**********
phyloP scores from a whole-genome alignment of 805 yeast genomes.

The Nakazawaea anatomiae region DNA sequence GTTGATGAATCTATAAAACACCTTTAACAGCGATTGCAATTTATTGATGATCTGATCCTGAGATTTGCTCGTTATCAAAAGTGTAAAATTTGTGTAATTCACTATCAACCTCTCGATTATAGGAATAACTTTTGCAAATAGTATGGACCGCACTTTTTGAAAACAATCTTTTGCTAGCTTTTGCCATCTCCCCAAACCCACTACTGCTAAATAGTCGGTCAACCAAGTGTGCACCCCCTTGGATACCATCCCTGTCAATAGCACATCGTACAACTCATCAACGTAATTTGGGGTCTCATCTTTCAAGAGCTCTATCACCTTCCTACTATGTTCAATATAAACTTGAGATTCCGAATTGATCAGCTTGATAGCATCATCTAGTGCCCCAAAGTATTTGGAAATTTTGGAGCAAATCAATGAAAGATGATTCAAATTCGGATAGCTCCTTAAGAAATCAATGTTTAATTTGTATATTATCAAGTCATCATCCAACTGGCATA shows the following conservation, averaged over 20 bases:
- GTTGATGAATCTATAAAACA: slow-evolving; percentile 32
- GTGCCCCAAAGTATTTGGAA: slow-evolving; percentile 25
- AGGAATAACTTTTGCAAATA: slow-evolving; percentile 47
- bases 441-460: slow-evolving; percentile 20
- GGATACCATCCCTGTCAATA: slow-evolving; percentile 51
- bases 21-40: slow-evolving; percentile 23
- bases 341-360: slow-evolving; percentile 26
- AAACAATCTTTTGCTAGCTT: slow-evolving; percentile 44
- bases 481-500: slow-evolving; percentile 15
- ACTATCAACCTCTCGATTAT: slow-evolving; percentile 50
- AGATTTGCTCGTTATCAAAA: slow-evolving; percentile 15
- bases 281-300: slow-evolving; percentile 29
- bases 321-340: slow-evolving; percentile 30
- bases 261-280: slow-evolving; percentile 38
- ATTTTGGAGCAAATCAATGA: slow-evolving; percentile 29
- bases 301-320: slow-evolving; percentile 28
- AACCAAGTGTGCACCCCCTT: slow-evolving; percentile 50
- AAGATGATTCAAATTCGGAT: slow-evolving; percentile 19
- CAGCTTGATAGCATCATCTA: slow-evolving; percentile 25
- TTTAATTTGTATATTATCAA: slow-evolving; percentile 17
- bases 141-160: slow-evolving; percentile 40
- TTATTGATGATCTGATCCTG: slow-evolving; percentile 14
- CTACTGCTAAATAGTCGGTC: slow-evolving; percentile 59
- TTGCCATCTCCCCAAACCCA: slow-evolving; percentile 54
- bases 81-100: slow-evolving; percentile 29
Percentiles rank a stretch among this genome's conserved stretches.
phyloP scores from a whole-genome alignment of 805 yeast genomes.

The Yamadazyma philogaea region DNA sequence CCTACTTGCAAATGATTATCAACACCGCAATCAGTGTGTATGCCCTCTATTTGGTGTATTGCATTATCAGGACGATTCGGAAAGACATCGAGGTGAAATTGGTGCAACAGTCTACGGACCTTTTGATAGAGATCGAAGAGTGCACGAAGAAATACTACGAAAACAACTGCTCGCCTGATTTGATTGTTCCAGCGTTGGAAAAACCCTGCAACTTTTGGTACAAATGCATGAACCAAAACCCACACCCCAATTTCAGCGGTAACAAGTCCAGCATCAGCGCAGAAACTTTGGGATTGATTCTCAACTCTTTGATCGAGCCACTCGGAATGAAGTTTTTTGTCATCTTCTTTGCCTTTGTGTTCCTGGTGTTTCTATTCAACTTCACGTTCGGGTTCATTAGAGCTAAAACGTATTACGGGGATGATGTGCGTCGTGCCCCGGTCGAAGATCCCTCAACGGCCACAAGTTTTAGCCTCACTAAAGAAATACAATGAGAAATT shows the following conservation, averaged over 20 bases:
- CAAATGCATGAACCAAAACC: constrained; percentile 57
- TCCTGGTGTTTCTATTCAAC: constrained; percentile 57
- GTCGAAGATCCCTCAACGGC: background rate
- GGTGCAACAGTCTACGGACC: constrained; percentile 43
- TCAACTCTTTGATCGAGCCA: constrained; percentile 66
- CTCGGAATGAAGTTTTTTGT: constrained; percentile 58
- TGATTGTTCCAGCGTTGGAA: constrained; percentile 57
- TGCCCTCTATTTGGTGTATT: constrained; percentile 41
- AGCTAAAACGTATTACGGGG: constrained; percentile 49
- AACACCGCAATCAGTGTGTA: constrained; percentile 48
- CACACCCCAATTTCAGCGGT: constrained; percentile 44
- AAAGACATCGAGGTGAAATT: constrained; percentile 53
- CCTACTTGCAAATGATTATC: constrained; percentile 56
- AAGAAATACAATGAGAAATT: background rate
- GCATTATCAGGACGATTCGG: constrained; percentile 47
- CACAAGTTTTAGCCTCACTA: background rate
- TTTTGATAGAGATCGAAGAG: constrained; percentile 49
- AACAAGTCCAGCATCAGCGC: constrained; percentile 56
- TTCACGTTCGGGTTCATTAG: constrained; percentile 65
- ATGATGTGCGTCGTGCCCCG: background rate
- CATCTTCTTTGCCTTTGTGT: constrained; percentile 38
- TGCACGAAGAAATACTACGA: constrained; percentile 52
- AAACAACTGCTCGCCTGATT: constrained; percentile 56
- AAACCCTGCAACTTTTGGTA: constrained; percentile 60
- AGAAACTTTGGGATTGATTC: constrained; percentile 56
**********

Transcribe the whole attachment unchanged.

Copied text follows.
phyloP scores from a whole-genome alignment of 805 yeast genomes.

The Nakazawaea anatomiae region DNA sequence GTTGATGAATCTATAAAACACCTTTAACAGCGATTGCAATTTATTGATGATCTGATCCTGAGATTTGCTCGTTATCAAAAGTGTAAAATTTGTGTAATTCACTATCAACCTCTCGATTATAGGAATAACTTTTGCAAATAGTATGGACCGCACTTTTTGAAAACAATCTTTTGCTAGCTTTTGCCATCTCCCCAAACCCACTACTGCTAAATAGTCGGTCAACCAAGTGTGCACCCCCTTGGATACCATCCCTGTCAATAGCACATCGTACAACTCATCAACGTAATTTGGGGTCTCATCTTTCAAGAGCTCTATCACCTTCCTACTATGTTCAATATAAACTTGAGATTCCGAATTGATCAGCTTGATAGCATCATCTAGTGCCCCAAAGTATTTGGAAATTTTGGAGCAAATCAATGAAAGATGATTCAAATTCGGATAGCTCCTTAAGAAATCAATGTTTAATTTGTATATTATCAAGTCATCATCCAACTGGCATA shows the following conservation, averaged over 20 bases:
- GTTGATGAATCTATAAAACA: slow-evolving; percentile 32
- GTGCCCCAAAGTATTTGGAA: slow-evolving; percentile 25
- AGGAATAACTTTTGCAAATA: slow-evolving; percentile 47
- bases 441-460: slow-evolving; percentile 20
- GGATACCATCCCTGTCAATA: slow-evolving; percentile 51
- bases 21-40: slow-evolving; percentile 23
- bases 341-360: slow-evolving; percentile 26
- AAACAATCTTTTGCTAGCTT: slow-evolving; percentile 44
- bases 481-500: slow-evolving; percentile 15
- ACTATCAACCTCTCGATTAT: slow-evolving; percentile 50
- AGATTTGCTCGTTATCAAAA: slow-evolving; percentile 15
- bases 281-300: slow-evolving; percentile 29
- bases 321-340: slow-evolving; percentile 30
- bases 261-280: slow-evolving; percentile 38
- ATTTTGGAGCAAATCAATGA: slow-evolving; percentile 29
- bases 301-320: slow-evolving; percentile 28
- AACCAAGTGTGCACCCCCTT: slow-evolving; percentile 50
- AAGATGATTCAAATTCGGAT: slow-evolving; percentile 19
- CAGCTTGATAGCATCATCTA: slow-evolving; percentile 25
- TTTAATTTGTATATTATCAA: slow-evolving; percentile 17
- bases 141-160: slow-evolving; percentile 40
- TTATTGATGATCTGATCCTG: slow-evolving; percentile 14
- CTACTGCTAAATAGTCGGTC: slow-evolving; percentile 59
- TTGCCATCTCCCCAAACCCA: slow-evolving; percentile 54
- bases 81-100: slow-evolving; percentile 29
Percentiles rank a stretch among this genome's conserved stretches.
phyloP scores from a whole-genome alignment of 805 yeast genomes.

The Yamadazyma philogaea region DNA sequence CCTACTTGCAAATGATTATCAACACCGCAATCAGTGTGTATGCCCTCTATTTGGTGTATTGCATTATCAGGACGATTCGGAAAGACATCGAGGTGAAATTGGTGCAACAGTCTACGGACCTTTTGATAGAGATCGAAGAGTGCACGAAGAAATACTACGAAAACAACTGCTCGCCTGATTTGATTGTTCCAGCGTTGGAAAAACCCTGCAACTTTTGGTACAAATGCATGAACCAAAACCCACACCCCAATTTCAGCGGTAACAAGTCCAGCATCAGCGCAGAAACTTTGGGATTGATTCTCAACTCTTTGATCGAGCCACTCGGAATGAAGTTTTTTGTCATCTTCTTTGCCTTTGTGTTCCTGGTGTTTCTATTCAACTTCACGTTCGGGTTCATTAGAGCTAAAACGTATTACGGGGATGATGTGCGTCGTGCCCCGGTCGAAGATCCCTCAACGGCCACAAGTTTTAGCCTCACTAAAGAAATACAATGAGAAATT shows the following conservation, averaged over 20 bases:
- CAAATGCATGAACCAAAACC: constrained; percentile 57
- TCCTGGTGTTTCTATTCAAC: constrained; percentile 57
- GTCGAAGATCCCTCAACGGC: background rate
- GGTGCAACAGTCTACGGACC: constrained; percentile 43
- TCAACTCTTTGATCGAGCCA: constrained; percentile 66
- CTCGGAATGAAGTTTTTTGT: constrained; percentile 58
- TGATTGTTCCAGCGTTGGAA: constrained; percentile 57
- TGCCCTCTATTTGGTGTATT: constrained; percentile 41
- AGCTAAAACGTATTACGGGG: constrained; percentile 49
- AACACCGCAATCAGTGTGTA: constrained; percentile 48
- CACACCCCAATTTCAGCGGT: constrained; percentile 44
- AAAGACATCGAGGTGAAATT: constrained; percentile 53
- CCTACTTGCAAATGATTATC: constrained; percentile 56
- AAGAAATACAATGAGAAATT: background rate
- GCATTATCAGGACGATTCGG: constrained; percentile 47
- CACAAGTTTTAGCCTCACTA: background rate
- TTTTGATAGAGATCGAAGAG: constrained; percentile 49
- AACAAGTCCAGCATCAGCGC: constrained; percentile 56
- TTCACGTTCGGGTTCATTAG: constrained; percentile 65
- ATGATGTGCGTCGTGCCCCG: background rate
- CATCTTCTTTGCCTTTGTGT: constrained; percentile 38
- TGCACGAAGAAATACTACGA: constrained; percentile 52
- AAACAACTGCTCGCCTGATT: constrained; percentile 56
- AAACCCTGCAACTTTTGGTA: constrained; percentile 60
- AGAAACTTTGGGATTGATTC: constrained; percentile 56